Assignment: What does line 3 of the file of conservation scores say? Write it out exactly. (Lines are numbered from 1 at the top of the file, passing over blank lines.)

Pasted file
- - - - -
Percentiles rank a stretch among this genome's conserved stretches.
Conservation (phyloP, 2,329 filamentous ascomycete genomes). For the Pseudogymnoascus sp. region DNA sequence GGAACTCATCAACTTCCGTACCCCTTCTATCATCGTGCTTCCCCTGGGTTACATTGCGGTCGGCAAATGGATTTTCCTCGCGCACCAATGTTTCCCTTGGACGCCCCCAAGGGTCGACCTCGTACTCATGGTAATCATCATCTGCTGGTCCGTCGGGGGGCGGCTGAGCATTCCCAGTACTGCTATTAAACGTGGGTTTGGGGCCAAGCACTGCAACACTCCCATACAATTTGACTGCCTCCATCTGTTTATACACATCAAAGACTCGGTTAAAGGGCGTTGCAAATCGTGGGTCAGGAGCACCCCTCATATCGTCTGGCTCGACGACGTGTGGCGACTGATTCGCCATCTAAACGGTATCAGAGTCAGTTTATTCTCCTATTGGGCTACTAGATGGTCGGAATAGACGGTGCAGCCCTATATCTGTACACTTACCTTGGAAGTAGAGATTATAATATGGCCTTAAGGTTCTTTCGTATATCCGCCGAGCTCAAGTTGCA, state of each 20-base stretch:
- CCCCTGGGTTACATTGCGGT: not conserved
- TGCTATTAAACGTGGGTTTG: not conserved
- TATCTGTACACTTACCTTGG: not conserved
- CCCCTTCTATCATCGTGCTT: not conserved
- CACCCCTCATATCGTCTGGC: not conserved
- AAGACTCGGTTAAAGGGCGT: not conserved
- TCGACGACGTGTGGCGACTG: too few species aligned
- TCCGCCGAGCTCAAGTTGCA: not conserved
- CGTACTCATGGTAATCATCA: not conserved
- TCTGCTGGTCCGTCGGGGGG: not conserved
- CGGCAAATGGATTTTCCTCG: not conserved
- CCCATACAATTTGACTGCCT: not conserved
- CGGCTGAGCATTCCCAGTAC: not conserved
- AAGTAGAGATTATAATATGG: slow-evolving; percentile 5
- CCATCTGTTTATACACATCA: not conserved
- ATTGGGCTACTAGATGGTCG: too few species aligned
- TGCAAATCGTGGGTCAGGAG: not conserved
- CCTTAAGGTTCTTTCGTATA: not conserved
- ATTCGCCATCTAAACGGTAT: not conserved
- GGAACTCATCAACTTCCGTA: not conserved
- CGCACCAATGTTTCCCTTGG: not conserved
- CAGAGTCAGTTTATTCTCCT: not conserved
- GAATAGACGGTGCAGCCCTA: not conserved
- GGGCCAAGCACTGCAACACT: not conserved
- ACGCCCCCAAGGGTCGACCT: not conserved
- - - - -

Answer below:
- CCCCTGGGTTACATTGCGGT: not conserved